ii) Cancel the gene O11 in both the chromosomes (PC1 and PC2) to indicate that this gene has already been selected for OF1 as shown in Figure 16.

iii) Starting from the second gene of the odd chromosome PC3 onwards, continue to perform Step i and Step ii.

iv) To get Offspring 2 (OF2) from the same set of chromosomes PC1, PC2 and PC3, juggle the chromosomes such that sum of subscripts of PC1 will decide the gene to be picked from PC2 (even chromosome) or PC3 (odd chromosome). The process of obtaining OF2 is shown in Figure 17.

v) Two offspring OF1 and OF2 are generated from first three parent chromosomes PC1, PC2 and PC3. Next two offspring OF3 and OF4 will be obtained by juggling PC2, PC3 and PC4 and ignoring PC1 and so on.

Figure 16. Diagrammatic illustration of a proposed new crossover operator: three-chromosome juggling crossover (TCJC) backward operator―OF1.

Figure 17. Diagrammatic illustration of a proposed new crossover operator: three-chromosome juggling crossover (TCJC) backward operator―OF2.

6. Demonstration

This section presents the workings of TCJC forward and TCJC backward operators using numerical examples.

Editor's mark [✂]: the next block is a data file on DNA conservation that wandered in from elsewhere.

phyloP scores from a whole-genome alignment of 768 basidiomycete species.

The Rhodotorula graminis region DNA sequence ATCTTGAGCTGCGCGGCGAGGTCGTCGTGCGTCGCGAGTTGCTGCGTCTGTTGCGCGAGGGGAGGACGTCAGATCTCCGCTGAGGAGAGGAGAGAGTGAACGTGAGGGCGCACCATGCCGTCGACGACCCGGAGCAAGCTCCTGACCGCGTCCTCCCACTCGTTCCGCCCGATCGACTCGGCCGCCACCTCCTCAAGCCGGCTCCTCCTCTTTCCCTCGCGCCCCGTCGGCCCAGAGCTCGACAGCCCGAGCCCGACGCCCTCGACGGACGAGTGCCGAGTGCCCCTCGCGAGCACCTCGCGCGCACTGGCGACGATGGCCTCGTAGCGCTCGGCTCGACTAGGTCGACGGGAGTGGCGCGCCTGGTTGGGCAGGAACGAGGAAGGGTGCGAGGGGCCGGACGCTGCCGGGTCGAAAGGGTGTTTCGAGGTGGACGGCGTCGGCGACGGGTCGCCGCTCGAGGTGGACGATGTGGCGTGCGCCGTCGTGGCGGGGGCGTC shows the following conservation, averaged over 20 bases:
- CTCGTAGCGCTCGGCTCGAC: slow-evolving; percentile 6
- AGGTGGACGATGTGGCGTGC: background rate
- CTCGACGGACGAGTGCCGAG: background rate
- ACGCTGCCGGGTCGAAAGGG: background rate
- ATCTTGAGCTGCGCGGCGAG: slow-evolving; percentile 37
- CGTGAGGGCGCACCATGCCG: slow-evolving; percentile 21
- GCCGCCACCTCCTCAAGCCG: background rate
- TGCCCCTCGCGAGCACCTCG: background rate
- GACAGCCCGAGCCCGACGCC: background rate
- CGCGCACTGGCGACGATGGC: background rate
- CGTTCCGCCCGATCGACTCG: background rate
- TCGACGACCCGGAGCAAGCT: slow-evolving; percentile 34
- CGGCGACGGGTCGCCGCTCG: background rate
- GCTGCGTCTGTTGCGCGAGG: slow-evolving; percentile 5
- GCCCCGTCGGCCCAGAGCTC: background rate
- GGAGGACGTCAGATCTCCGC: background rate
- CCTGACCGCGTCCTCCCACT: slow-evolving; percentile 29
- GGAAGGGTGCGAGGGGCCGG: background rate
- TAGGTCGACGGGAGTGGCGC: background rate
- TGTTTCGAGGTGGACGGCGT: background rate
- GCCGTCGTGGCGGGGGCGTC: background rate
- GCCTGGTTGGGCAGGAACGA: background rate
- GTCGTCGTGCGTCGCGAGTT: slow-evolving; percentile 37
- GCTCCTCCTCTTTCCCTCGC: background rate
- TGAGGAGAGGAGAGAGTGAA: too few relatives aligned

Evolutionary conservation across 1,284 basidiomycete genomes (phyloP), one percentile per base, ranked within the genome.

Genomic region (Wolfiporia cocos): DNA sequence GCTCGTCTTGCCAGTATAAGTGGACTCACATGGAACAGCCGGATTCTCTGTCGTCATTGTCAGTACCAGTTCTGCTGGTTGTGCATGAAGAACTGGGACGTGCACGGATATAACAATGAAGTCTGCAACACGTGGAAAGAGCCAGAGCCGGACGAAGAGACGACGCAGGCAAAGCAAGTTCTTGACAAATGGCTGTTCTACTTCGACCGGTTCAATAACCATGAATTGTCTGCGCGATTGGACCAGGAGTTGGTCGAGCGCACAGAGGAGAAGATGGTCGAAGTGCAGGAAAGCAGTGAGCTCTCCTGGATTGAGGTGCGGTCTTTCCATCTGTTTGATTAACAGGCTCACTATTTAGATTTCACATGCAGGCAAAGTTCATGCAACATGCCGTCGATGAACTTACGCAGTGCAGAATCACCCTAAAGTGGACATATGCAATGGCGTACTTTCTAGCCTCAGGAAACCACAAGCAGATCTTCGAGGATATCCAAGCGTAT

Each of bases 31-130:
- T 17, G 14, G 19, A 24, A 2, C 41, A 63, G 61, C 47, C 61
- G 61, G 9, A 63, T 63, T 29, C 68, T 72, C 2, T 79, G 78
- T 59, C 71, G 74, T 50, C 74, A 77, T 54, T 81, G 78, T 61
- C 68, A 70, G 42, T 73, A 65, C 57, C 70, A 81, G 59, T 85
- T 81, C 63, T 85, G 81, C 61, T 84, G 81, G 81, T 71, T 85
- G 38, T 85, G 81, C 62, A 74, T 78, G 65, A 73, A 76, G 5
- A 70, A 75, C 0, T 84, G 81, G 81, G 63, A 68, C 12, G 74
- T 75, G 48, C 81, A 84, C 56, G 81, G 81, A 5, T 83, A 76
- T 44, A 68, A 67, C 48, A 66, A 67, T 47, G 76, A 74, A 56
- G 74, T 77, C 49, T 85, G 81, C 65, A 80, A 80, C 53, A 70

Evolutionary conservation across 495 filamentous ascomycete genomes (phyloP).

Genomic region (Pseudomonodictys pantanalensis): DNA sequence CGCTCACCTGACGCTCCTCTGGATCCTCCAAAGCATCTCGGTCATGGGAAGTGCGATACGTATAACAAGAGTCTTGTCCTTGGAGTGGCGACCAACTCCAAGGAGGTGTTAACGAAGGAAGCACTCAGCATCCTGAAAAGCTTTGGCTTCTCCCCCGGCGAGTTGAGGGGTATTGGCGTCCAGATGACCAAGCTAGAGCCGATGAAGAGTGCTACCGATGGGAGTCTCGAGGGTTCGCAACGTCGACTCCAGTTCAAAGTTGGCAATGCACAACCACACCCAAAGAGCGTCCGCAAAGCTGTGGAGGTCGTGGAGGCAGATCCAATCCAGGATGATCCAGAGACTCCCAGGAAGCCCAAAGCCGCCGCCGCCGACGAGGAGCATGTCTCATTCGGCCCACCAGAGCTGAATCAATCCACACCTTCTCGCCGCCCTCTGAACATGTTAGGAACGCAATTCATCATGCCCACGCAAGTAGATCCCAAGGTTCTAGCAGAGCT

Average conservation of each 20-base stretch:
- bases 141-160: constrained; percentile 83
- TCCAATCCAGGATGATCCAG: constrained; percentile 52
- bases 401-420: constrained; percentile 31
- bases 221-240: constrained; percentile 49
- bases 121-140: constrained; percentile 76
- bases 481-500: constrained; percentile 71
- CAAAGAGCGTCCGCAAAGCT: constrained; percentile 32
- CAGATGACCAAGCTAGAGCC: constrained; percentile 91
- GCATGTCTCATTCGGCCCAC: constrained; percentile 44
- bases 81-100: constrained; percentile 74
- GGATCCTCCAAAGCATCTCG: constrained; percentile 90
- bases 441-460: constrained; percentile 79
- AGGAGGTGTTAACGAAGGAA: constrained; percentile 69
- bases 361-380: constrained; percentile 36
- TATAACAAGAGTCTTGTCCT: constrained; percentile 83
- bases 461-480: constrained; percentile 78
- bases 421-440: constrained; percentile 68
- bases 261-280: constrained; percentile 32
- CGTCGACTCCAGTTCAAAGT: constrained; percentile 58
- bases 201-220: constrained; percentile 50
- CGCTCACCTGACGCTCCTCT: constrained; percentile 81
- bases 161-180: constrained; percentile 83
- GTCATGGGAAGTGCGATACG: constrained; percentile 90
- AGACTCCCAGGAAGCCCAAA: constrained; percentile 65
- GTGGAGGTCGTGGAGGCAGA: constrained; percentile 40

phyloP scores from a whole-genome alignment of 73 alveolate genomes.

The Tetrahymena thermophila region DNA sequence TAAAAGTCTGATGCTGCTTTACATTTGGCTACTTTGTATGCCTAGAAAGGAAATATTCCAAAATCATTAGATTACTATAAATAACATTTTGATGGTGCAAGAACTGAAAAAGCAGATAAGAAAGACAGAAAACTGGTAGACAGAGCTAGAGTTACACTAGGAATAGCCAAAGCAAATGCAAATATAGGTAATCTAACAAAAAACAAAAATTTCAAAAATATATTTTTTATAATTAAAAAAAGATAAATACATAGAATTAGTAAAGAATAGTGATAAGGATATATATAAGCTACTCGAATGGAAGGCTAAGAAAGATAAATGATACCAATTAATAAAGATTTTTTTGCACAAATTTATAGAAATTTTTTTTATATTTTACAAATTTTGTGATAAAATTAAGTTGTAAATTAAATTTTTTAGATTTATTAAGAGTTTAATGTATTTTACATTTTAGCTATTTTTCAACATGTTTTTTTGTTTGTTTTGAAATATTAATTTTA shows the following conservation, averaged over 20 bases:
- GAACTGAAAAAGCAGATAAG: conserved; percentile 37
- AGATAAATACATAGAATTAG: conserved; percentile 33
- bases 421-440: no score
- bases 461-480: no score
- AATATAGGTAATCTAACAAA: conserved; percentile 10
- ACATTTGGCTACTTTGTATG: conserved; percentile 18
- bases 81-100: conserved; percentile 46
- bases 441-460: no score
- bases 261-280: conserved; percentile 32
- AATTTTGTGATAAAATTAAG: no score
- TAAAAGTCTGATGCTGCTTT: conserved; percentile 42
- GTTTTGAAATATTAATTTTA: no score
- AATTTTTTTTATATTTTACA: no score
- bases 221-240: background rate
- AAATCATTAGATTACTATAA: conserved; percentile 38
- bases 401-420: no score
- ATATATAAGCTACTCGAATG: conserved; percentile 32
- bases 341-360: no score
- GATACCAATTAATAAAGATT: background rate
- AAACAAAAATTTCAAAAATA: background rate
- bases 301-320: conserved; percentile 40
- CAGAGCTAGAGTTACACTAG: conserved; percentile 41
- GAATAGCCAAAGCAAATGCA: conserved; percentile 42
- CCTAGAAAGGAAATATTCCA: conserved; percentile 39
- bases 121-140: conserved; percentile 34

6.1. TCJC Forward

Consider an open shop scheduling problem with 4 jobs and 4 machines as shown in Table 10 to explain TCJC forward operator.

Let the parent chromosome PC1 be as shown in Figure 18. The details of computation of Cmax using the genes of the parent chromosome PC1 are shown in Table 11. The makespan of scheduling the operations as the genes of the parent chromosome PC1 is 519.

Now, consider another chromosome known as parent chromosome PC2 as shown in Figure 19. The makespan of scheduling the genes of the parent chromosome PC2 is 397. Now, consider another chromosome known as parent chromosome PC3 as shown in Figure 20. The makespan of scheduling the genes of the parent chromosome PC2 is 375.

The determination of offspring 1 (OF1) using Three-Chromosome Juggling Crossover Operator―Forward operator applied to PC1, PC2 and PC3 is shown in Figure 21. The makespan of this offspring is 495.

The determination of offspring 2 (OF2) using Three-Chromosome Juggling Crossover Operator―Forward operator applied to PC1, PC2 and PC3 is shown in Figure 22. The makespan of this offspring is 476.

Table 10. Data of open shop problem with 4 jobs and 4 machines.

Table 11. Details of computation of Cmax using parent chromosome PC1.

Figure 18. Parent chromosome PC1.

Figure 19. Parent chromosome PC2.

Figure 20. Parent chromosome PC3.

Figure 21. Determination of offspring OF1 using TCJC forward operator.